# Thread: copper feeder size for 3-phase 4-wire 225 amp OCP use 3/0 or 4/0?

1. Originally Posted by Team-MEI
(4) #4/0 and (1) #6 XHHWâ€“compact fits in (1) 2" EMT.
Again why #6... Isn't this a 225 amp breaker?

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Originally Posted by Dennis Alwon
Again why #6... Isn't this a 225 amp breaker?
#6 is based on 200A OCPD size per art. 250. It is a common installation since 4/0 may be specified due to Voltage Drop. The reason why EGC wire is considered is that many engineers and indeed many internal specifications for clients, ranging from universities to defense contractors to military, call for an EGC wires (the merits of which, or lackethereof, have been discussed a considerable number of times on this forum and elsewhere). I'm pretty sure you've been involved in many of those threads so you should have a good idea of both sides of arguments for this practice

3. Originally Posted by tkb
Your calculation only calculated the area of the conductors and not the fill of the conduit.
You need to divide the conductor area by the conduit area to get the percentage of fill.
I don't have to figure the percentage, I just can't exceed what is shown in the column of Table 4.

4. Originally Posted by skeshesh
#6 is based on 200A OCPD size per art. 250. It is a common installation since 4/0 may be specified due to Voltage Drop. The reason why EGC wire is considered is that many engineers and indeed many internal specifications for clients, ranging from universities to defense contractors to military, call for an EGC wires (the merits of which, or lackethereof, have been discussed a considerable number of times on this forum and elsewhere). I'm pretty sure you've been involved in many of those threads so you should have a good idea of both sides of arguments for this practice
I understand that but I thought the op was using 4/0 for a 225 amp breaker.

per NEC 240.4B & 240.6 is it allowable to use 3/0 on a 225A ckt bkr? (for a non-continuous rated load).

5. Originally Posted by iwire
I don't have to figure the percentage, I just can't exceed what is shown in the column of Table 4.
It does exceed Table 4.
Table 4 for 2" EMT = 1.342
Area of conductors = 1.3455

You rounded your calculation down to 1.34

Also as Dennis stated, you cannot use this a 225a feeder without a #4 ground. Needs 2-1/2" EMT
Last edited by tkb; 02-15-11 at 09:07 PM. Reason: additional stuff

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Originally Posted by skeshesh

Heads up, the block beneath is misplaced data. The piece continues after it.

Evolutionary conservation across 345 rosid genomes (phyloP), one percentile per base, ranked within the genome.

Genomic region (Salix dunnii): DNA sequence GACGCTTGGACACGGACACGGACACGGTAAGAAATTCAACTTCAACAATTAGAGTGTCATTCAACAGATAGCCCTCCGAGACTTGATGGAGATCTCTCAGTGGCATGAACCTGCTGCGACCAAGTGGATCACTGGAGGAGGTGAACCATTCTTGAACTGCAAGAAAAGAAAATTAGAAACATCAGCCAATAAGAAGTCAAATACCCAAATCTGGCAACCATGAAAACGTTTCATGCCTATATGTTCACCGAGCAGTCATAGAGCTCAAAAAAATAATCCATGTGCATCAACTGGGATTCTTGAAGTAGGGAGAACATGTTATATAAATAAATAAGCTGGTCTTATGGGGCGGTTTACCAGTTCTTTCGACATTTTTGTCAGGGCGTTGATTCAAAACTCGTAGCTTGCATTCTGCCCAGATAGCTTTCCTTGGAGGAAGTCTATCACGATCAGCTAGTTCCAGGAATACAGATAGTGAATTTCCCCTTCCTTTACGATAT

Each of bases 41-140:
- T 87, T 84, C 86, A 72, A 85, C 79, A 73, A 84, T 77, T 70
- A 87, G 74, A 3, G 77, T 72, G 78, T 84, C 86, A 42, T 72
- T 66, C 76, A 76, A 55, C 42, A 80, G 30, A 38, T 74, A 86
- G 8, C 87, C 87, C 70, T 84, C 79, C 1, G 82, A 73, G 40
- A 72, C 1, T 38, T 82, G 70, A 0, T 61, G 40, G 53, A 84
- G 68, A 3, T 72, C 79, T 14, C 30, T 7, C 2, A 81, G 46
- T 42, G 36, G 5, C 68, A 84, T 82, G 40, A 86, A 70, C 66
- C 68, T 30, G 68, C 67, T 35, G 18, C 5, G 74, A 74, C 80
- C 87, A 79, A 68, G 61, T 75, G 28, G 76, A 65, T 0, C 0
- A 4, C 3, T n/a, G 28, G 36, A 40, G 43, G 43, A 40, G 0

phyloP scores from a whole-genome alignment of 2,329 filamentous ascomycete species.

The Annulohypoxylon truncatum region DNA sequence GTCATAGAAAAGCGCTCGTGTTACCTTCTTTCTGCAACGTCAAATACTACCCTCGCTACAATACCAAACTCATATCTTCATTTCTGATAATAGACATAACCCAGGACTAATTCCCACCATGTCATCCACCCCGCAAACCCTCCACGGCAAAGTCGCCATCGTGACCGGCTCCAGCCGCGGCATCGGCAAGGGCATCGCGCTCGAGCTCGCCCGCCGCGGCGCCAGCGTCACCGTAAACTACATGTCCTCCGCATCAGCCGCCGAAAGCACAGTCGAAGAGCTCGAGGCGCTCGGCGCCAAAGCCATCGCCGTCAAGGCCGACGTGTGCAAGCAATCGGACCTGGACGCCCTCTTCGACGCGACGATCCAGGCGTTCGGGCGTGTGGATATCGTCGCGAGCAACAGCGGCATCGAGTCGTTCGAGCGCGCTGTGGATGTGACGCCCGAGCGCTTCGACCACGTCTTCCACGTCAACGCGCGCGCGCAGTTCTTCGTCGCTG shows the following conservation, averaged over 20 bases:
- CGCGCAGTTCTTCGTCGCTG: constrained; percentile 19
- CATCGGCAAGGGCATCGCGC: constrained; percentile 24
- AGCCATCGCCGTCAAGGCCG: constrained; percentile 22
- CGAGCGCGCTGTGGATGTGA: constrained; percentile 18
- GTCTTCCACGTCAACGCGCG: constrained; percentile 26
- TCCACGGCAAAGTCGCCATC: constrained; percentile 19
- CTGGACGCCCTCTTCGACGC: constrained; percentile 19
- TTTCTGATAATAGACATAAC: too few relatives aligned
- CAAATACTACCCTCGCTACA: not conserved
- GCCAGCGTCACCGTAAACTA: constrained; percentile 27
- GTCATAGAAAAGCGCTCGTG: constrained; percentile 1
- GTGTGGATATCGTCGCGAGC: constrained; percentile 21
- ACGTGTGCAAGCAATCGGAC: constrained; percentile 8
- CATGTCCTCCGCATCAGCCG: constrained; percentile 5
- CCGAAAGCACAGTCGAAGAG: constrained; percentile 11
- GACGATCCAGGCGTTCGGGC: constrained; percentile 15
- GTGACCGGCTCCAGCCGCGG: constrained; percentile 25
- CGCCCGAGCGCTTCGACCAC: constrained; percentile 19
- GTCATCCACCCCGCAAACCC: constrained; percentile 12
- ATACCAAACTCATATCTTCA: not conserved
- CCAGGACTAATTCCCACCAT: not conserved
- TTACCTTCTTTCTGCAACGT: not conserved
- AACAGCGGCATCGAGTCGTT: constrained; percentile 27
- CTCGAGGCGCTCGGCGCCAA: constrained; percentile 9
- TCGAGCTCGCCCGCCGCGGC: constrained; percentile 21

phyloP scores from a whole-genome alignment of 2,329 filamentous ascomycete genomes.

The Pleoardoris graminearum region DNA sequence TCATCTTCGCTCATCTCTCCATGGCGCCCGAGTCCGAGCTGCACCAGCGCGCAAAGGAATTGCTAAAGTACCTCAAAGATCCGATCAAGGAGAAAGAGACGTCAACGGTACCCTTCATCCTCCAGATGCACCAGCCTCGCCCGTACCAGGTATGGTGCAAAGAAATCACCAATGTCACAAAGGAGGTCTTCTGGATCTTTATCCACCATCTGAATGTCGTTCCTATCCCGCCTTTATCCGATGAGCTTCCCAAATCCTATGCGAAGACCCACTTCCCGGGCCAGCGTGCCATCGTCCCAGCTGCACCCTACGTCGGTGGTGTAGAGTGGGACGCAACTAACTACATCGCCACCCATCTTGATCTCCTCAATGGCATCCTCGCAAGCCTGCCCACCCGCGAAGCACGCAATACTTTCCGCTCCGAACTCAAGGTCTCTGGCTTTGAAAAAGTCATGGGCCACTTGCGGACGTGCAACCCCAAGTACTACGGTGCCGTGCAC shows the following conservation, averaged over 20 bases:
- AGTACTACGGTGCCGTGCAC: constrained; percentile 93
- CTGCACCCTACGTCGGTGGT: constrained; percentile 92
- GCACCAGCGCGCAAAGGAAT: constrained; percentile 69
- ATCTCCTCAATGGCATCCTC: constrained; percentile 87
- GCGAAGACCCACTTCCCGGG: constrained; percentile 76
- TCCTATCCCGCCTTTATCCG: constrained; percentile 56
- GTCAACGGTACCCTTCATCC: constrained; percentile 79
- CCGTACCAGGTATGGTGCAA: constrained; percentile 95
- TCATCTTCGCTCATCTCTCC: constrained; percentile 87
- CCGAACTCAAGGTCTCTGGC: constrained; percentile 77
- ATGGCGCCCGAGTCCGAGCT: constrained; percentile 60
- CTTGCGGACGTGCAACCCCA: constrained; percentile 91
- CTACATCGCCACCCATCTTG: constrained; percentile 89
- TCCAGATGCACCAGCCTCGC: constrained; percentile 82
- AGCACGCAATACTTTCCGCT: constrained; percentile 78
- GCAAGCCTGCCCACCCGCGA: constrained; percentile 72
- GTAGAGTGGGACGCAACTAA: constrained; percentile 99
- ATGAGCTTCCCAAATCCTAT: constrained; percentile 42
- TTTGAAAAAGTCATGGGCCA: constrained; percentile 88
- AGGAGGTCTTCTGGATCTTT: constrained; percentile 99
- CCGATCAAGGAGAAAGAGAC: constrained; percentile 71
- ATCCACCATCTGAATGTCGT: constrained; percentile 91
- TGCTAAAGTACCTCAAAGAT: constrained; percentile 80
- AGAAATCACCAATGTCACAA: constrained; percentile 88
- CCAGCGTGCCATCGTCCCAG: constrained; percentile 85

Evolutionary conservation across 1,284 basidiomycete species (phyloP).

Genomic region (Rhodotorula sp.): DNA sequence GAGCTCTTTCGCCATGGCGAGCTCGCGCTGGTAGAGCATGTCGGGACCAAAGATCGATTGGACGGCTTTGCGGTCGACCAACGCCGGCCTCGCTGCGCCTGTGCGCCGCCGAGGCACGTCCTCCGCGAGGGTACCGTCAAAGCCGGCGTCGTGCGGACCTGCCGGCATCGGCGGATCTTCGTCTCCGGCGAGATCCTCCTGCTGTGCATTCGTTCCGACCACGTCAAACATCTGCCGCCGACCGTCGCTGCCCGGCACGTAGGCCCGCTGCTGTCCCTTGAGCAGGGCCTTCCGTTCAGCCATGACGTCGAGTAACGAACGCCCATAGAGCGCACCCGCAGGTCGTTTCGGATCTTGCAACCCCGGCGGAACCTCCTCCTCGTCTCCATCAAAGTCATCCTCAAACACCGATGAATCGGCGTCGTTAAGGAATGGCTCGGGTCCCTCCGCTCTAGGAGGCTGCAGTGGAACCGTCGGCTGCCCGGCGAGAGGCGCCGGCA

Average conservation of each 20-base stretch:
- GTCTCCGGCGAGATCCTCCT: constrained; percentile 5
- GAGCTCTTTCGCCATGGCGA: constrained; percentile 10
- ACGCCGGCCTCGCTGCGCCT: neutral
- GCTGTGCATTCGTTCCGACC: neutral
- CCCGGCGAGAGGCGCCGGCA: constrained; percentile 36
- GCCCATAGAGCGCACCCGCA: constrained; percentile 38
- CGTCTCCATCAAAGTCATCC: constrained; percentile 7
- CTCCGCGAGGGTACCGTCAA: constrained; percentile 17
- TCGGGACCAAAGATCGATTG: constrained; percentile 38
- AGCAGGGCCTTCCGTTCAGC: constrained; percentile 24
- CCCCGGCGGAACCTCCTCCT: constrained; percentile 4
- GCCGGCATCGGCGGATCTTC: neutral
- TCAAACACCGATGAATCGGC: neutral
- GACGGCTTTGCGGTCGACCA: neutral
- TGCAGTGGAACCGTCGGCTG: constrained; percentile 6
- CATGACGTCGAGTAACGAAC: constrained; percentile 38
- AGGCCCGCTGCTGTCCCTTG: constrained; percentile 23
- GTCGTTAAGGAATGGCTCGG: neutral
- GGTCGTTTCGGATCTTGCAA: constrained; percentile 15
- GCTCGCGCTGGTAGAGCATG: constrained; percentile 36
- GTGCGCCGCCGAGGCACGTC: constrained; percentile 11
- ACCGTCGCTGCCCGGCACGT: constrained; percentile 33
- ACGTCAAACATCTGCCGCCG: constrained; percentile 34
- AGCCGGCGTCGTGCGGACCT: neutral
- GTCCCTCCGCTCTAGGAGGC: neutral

#6 is based on 200A OCPD size per art. 250. It is a common installation since 4/0 may be specified due to Voltage Drop. The reason why EGC wire is considered is that many engineers and indeed many internal specifications for clients, ranging from universities to defense contractors to military, call for an EGC wires (the merits of which, or lackethereof, have been discussed a considerable number of times on this forum and elsewhere). I'm pretty sure you've been involved in many of those threads so you should have a good idea of both sides of arguments for this practice
If you have up the current carrying conductors for voltage drop you would still have to up the EGC one size so even with 4/0 on a 200 amp breaker you would still have a #4 EGC. so its 3/0 on a 200 with a #6 EGC max for existing conduit, or you use the conduit for the EGC.

But the OP states 3 phase 4-wire which I take as meaning 3 phase conductors and a neutral not an EGC?
Last edited by hurk27; 02-16-11 at 12:44 AM.

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I would agree with the OPer if the load is a motor load, in which he could install 3/0 and have a 225 amp breaker, but then a neutral wouldn't be needed, so I guess more input is needed:grin:

8. Originally Posted by tkb
It does exceed Table 4.
Table 4 for 2" EMT = 1.342
Area of conductors = 1.3455

You rounded your calculation down to 1.34
I did not round anything down, I simply calculated it to two places. How many places does the NEC require?

I still ask ......... where does it say I cannot calculate it this way.

Also as Dennis stated, you cannot use this a 225a feeder without a #4 ground.

I mentioned that way back in post 11. :grin:

9. My opinion is that you use the number of decimals that you have in the code book. So for the wire area you use 4 and for the conduit area you use 3.

10. Originally Posted by iwire
They are sitting on my desk at work.

From Table 4:

2 EMT area for more than 2 'wires' 1.342 sq in.

From Table 8:

4/0 THHN = 0.3237 * 4 = 1.2948

6 THHN = 0.0507

1.2948+.0507=1.34. :grin:
Originally Posted by iwire
I did not round anything down, I simply calculated it to two places. How many places does the NEC require?

I still ask ......... where does it say I cannot calculate it this way.

I mentioned that way back in post 11. :grin:
It looks like rounding down to me.

1.2948+.0507=1.3455
Rounded to two decimal places = 1.35, thus over 40%
If the NEC gives you 4 decimal places that is the accuracy they are looking for.

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